The Greek government has given authorisation to local firm Energean Oil and Gas and Spain’s Repsol to explore and operate hydrocarbon deposits in the region of Aitoloacarnania, in western Greece.
Nick Malkoutzis via Macropolis | The stock phrases came thick and fast after Monday’s Eurogroup. “Great progress,” “very close” and “an agreement in a few weeks” were a few of the perennial quotes trotted out again by officials following a failed attempt to settle differences over Greek debt relief.
Greece’s creditor countries in Europe do not feel like giving it a debt ‘haircut’. Furthermore, Greece says that the IMF is too pessimistic about the future. But Europe wants the IMF’s participation, which would give the agreement a greater hallmark of respectability.
Yiannis Mouzakis via Macropolis | The Cypriot experience makes it abundantly clear that Greece’s only chance of returning to any kind of normality can be found at the end of its bailout programme.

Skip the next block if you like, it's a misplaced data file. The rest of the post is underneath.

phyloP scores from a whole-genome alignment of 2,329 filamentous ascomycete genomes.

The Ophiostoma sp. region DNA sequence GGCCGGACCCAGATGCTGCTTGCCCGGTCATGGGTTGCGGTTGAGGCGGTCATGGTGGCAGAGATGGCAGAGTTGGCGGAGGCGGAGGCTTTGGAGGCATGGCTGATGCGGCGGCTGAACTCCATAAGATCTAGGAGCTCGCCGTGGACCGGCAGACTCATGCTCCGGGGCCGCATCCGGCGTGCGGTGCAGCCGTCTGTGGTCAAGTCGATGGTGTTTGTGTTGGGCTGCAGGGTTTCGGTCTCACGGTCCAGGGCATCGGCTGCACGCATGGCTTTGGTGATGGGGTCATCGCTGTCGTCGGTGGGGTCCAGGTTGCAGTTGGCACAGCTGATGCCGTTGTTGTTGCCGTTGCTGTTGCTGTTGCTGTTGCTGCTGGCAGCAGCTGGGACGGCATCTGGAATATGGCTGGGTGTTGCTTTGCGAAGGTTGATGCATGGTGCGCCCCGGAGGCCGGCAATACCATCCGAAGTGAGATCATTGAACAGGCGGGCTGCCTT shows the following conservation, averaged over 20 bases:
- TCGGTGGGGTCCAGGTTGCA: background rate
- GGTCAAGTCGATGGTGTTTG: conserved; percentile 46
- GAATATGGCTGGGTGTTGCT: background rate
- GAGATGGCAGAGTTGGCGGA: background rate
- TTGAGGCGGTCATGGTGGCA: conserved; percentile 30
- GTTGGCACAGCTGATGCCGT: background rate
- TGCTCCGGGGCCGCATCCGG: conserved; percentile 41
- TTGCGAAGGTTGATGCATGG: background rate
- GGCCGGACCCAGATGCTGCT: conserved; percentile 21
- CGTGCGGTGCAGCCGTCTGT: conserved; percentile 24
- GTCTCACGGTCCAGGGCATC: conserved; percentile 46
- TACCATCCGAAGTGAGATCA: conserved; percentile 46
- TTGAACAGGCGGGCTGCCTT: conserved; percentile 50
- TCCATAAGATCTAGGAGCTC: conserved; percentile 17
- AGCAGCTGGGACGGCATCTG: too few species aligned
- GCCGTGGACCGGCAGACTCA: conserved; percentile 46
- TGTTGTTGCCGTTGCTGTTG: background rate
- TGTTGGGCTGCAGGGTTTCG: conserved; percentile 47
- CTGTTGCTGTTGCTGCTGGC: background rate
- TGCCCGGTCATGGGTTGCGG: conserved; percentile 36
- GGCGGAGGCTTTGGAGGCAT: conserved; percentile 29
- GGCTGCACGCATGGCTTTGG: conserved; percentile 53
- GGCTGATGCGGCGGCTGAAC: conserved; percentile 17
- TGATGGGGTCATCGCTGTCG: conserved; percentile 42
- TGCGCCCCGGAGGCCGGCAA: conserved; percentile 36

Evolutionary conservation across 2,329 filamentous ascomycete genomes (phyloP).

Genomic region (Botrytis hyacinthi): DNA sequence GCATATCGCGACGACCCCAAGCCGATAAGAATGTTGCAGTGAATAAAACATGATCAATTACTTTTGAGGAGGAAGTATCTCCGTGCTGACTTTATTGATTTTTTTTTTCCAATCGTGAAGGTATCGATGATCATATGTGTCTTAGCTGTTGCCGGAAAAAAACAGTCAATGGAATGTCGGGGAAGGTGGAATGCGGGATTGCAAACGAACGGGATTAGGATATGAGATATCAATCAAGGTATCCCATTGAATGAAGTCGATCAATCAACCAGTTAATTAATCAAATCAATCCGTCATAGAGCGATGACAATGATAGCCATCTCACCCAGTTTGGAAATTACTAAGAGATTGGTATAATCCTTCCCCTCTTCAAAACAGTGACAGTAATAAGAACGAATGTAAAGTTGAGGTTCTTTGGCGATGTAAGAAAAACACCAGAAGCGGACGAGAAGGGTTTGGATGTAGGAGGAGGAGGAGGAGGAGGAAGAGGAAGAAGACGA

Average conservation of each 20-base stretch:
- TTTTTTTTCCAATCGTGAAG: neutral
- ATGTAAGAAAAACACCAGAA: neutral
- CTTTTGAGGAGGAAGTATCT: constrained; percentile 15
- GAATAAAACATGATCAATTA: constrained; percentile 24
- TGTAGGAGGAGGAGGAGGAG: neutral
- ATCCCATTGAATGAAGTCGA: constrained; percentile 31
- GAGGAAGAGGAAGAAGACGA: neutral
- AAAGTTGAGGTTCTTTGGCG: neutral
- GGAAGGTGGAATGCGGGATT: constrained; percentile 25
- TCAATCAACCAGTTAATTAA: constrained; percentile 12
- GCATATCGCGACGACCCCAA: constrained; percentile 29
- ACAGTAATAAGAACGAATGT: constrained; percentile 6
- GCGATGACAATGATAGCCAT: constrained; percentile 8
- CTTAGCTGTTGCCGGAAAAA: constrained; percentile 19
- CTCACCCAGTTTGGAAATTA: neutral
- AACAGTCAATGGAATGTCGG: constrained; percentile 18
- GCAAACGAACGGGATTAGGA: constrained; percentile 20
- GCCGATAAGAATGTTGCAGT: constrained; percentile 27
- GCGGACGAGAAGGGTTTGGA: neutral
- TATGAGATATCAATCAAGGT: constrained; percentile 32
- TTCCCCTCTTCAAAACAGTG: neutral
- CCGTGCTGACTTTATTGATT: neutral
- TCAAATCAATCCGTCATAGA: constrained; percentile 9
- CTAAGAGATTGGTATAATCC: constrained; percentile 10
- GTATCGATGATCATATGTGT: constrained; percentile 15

“What is clear is that Greece cannot pay its debt and will never pay it. There needs to be an acquittance. And European legislation does not allow for waivering of debt. What they are going to do now, and it should have been done seven years ago, is to modify the conditions in such a way that the debt will be practically waivered,” says Spanish economist Fernando Eguidazu, as he leaves his Foreign Office post of Secretary of State for the European Union.
Nick Malkoutzis via Macropolis | The Greek government expects the economy to grow by 2.7 percent and living, working and investing in Greece might seem a more enticing prospect. It is difficult, though, to be anything other than cautious about the prospects of such a turnaround. Firstly, there will have to be a dramatic improvement in several sectors of the economy for this kind of growth to be achieved.